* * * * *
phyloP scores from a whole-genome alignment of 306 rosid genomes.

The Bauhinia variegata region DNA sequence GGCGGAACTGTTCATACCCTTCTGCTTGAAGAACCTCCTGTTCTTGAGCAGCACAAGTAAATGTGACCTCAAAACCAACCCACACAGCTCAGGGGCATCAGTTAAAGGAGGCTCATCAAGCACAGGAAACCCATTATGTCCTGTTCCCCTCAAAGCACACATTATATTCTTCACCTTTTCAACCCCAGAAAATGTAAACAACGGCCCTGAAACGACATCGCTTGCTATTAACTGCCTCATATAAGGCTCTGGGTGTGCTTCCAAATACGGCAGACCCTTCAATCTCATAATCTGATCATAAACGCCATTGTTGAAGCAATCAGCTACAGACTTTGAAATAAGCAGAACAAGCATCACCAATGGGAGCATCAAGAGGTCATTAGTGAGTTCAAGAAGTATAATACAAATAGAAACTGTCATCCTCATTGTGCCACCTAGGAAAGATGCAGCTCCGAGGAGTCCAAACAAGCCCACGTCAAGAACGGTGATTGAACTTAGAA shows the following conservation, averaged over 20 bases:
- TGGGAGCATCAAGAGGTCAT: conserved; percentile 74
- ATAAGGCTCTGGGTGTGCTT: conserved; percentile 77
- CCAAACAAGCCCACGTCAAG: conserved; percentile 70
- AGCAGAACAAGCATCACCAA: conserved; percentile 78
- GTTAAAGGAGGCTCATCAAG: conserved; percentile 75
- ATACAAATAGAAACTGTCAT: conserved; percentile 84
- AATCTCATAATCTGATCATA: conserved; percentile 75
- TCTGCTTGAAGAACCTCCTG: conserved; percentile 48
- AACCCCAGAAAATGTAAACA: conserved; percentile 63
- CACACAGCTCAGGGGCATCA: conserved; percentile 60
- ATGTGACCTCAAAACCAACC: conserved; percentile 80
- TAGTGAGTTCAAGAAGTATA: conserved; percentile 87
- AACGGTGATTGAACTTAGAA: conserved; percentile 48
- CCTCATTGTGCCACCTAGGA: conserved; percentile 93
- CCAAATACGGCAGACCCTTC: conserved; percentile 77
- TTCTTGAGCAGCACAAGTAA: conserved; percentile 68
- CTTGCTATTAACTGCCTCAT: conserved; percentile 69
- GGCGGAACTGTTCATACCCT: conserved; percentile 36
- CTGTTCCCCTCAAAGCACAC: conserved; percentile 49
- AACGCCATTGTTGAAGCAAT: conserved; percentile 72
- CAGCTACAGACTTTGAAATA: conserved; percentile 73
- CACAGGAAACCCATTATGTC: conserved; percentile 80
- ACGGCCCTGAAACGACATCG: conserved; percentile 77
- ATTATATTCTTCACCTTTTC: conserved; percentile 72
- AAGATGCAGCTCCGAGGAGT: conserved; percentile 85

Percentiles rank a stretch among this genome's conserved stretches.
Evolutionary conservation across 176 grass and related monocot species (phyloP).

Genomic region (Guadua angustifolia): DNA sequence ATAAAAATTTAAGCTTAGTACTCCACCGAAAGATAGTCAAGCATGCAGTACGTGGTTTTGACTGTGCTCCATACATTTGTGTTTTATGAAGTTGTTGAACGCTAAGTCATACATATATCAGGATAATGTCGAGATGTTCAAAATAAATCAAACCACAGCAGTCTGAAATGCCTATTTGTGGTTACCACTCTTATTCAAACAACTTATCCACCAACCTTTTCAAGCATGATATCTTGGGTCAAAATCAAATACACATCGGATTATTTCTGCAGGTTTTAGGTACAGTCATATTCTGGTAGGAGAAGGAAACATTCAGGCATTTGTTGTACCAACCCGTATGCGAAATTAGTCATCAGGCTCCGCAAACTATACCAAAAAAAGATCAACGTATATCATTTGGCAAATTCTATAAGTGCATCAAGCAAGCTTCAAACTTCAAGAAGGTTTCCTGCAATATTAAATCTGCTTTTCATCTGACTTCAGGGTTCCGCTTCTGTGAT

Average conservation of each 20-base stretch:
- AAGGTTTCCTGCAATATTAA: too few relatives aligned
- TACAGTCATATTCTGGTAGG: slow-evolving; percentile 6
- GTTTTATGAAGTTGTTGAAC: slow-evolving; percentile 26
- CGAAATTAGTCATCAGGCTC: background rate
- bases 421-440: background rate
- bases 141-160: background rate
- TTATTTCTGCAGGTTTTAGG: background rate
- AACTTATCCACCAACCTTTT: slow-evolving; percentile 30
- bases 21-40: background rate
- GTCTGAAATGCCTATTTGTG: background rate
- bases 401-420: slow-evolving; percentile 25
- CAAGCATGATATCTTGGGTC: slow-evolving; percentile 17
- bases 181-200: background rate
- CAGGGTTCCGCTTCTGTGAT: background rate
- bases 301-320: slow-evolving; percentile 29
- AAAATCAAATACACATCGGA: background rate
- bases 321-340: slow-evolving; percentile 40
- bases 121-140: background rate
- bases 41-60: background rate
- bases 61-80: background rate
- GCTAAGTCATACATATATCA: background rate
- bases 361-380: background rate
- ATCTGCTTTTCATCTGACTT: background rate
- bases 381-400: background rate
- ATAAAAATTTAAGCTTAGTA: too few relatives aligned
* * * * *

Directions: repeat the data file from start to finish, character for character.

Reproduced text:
phyloP scores from a whole-genome alignment of 306 rosid genomes.

The Bauhinia variegata region DNA sequence GGCGGAACTGTTCATACCCTTCTGCTTGAAGAACCTCCTGTTCTTGAGCAGCACAAGTAAATGTGACCTCAAAACCAACCCACACAGCTCAGGGGCATCAGTTAAAGGAGGCTCATCAAGCACAGGAAACCCATTATGTCCTGTTCCCCTCAAAGCACACATTATATTCTTCACCTTTTCAACCCCAGAAAATGTAAACAACGGCCCTGAAACGACATCGCTTGCTATTAACTGCCTCATATAAGGCTCTGGGTGTGCTTCCAAATACGGCAGACCCTTCAATCTCATAATCTGATCATAAACGCCATTGTTGAAGCAATCAGCTACAGACTTTGAAATAAGCAGAACAAGCATCACCAATGGGAGCATCAAGAGGTCATTAGTGAGTTCAAGAAGTATAATACAAATAGAAACTGTCATCCTCATTGTGCCACCTAGGAAAGATGCAGCTCCGAGGAGTCCAAACAAGCCCACGTCAAGAACGGTGATTGAACTTAGAA shows the following conservation, averaged over 20 bases:
- TGGGAGCATCAAGAGGTCAT: conserved; percentile 74
- ATAAGGCTCTGGGTGTGCTT: conserved; percentile 77
- CCAAACAAGCCCACGTCAAG: conserved; percentile 70
- AGCAGAACAAGCATCACCAA: conserved; percentile 78
- GTTAAAGGAGGCTCATCAAG: conserved; percentile 75
- ATACAAATAGAAACTGTCAT: conserved; percentile 84
- AATCTCATAATCTGATCATA: conserved; percentile 75
- TCTGCTTGAAGAACCTCCTG: conserved; percentile 48
- AACCCCAGAAAATGTAAACA: conserved; percentile 63
- CACACAGCTCAGGGGCATCA: conserved; percentile 60
- ATGTGACCTCAAAACCAACC: conserved; percentile 80
- TAGTGAGTTCAAGAAGTATA: conserved; percentile 87
- AACGGTGATTGAACTTAGAA: conserved; percentile 48
- CCTCATTGTGCCACCTAGGA: conserved; percentile 93
- CCAAATACGGCAGACCCTTC: conserved; percentile 77
- TTCTTGAGCAGCACAAGTAA: conserved; percentile 68
- CTTGCTATTAACTGCCTCAT: conserved; percentile 69
- GGCGGAACTGTTCATACCCT: conserved; percentile 36
- CTGTTCCCCTCAAAGCACAC: conserved; percentile 49
- AACGCCATTGTTGAAGCAAT: conserved; percentile 72
- CAGCTACAGACTTTGAAATA: conserved; percentile 73
- CACAGGAAACCCATTATGTC: conserved; percentile 80
- ACGGCCCTGAAACGACATCG: conserved; percentile 77
- ATTATATTCTTCACCTTTTC: conserved; percentile 72
- AAGATGCAGCTCCGAGGAGT: conserved; percentile 85

Percentiles rank a stretch among this genome's conserved stretches.
Evolutionary conservation across 176 grass and related monocot species (phyloP).

Genomic region (Guadua angustifolia): DNA sequence ATAAAAATTTAAGCTTAGTACTCCACCGAAAGATAGTCAAGCATGCAGTACGTGGTTTTGACTGTGCTCCATACATTTGTGTTTTATGAAGTTGTTGAACGCTAAGTCATACATATATCAGGATAATGTCGAGATGTTCAAAATAAATCAAACCACAGCAGTCTGAAATGCCTATTTGTGGTTACCACTCTTATTCAAACAACTTATCCACCAACCTTTTCAAGCATGATATCTTGGGTCAAAATCAAATACACATCGGATTATTTCTGCAGGTTTTAGGTACAGTCATATTCTGGTAGGAGAAGGAAACATTCAGGCATTTGTTGTACCAACCCGTATGCGAAATTAGTCATCAGGCTCCGCAAACTATACCAAAAAAAGATCAACGTATATCATTTGGCAAATTCTATAAGTGCATCAAGCAAGCTTCAAACTTCAAGAAGGTTTCCTGCAATATTAAATCTGCTTTTCATCTGACTTCAGGGTTCCGCTTCTGTGAT

Average conservation of each 20-base stretch:
- AAGGTTTCCTGCAATATTAA: too few relatives aligned
- TACAGTCATATTCTGGTAGG: slow-evolving; percentile 6
- GTTTTATGAAGTTGTTGAAC: slow-evolving; percentile 26
- CGAAATTAGTCATCAGGCTC: background rate
- bases 421-440: background rate
- bases 141-160: background rate
- TTATTTCTGCAGGTTTTAGG: background rate
- AACTTATCCACCAACCTTTT: slow-evolving; percentile 30
- bases 21-40: background rate
- GTCTGAAATGCCTATTTGTG: background rate
- bases 401-420: slow-evolving; percentile 25
- CAAGCATGATATCTTGGGTC: slow-evolving; percentile 17
- bases 181-200: background rate
- CAGGGTTCCGCTTCTGTGAT: background rate
- bases 301-320: slow-evolving; percentile 29
- AAAATCAAATACACATCGGA: background rate
- bases 321-340: slow-evolving; percentile 40
- bases 121-140: background rate
- bases 41-60: background rate
- bases 61-80: background rate
- GCTAAGTCATACATATATCA: background rate
- bases 361-380: background rate
- ATCTGCTTTTCATCTGACTT: background rate
- bases 381-400: background rate
- ATAAAAATTTAAGCTTAGTA: too few relatives aligned